Hundreds gathered and marched Saturday in Joliet to protest the separation of immigrant families at the U.S.-Mexico border.
The demonstration happened the same day as several others across the country under the banner of “Families Belong Together.” In Joliet, demonstrators met in the Chicago Street Plaza, across from the Rialto Square Theatre, where several speakers took the stage to speak out.
The speakers, many of whom were local elected officials, shared stories reported about children being held in detention facilities around the country. Alicia Morales, a trustee on the Joliet Junior College board, shared one account from a public defender in McAllen, Texas, which described the methods authorities used to separate the families. The parents were told their children would only be taken for a short time for a bath, and it wasn’t until hours later that they realized what happened.
“This is not the America that I want for any of our children,” Morales said.
Several groups, including the Will County Progressives, Southwest Suburban Immigrant Project and many others helped organize the event.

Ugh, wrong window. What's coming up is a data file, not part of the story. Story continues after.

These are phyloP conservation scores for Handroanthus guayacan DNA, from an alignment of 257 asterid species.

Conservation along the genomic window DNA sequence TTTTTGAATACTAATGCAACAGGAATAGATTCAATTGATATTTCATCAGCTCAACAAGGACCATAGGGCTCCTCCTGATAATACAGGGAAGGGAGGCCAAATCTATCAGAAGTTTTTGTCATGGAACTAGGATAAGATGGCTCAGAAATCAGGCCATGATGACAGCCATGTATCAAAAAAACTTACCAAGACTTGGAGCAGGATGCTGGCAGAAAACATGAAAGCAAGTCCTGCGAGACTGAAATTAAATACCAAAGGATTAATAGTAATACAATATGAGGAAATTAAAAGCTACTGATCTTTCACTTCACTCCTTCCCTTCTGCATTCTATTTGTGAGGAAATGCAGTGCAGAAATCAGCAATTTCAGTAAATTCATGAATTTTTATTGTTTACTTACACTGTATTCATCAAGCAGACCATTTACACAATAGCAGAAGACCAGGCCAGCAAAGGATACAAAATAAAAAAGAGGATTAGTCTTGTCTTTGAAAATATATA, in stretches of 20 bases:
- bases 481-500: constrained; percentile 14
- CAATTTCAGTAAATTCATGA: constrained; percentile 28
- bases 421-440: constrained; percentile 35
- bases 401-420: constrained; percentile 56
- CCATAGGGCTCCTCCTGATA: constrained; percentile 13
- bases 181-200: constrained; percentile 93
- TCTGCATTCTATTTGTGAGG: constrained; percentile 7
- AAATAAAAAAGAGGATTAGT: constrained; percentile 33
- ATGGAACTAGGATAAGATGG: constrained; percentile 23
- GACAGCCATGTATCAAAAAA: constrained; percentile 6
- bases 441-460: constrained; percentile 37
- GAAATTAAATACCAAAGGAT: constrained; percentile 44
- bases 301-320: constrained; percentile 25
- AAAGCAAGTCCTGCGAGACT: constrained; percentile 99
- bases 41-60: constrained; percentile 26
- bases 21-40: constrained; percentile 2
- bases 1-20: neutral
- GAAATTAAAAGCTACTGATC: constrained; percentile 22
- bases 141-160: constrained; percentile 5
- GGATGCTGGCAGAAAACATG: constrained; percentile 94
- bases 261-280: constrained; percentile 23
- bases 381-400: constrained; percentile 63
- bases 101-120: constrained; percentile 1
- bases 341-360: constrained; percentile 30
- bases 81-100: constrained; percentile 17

The organizers demanded the federal government reunite families already separated, end the detention of families crossing the border and end the “zero tolerance” policy the Trump administration has implemented. Speakers such as state Sen. Pat McGuire, D-Crest Hill, also called for Congress to pass a comprehensive immigration reform bill.
“We’re here today to call on the president of the United States and every member of the United States Congress to begin working together immediately to adopt an immigration policy that promotes opportunity, safety, fairness and fulfills our pledge that our land is a land of justice and liberty for all,” McGuire said.
Several demonstrators carried signs with messages such as “Kids are not illegal,” and “True Americans don’t put children in cages.” Community activist Richard Rodriguez explained the issue touches a nerve with many, which is why hundreds came out to demonstrate, despite the heat.
“I think it’s a shock to people that this is happening in America,” Rodriguez said. “They’re hearing the cries of the children. They’re seeing the kids in cages, and I think people are becoming afraid of what’s happening.”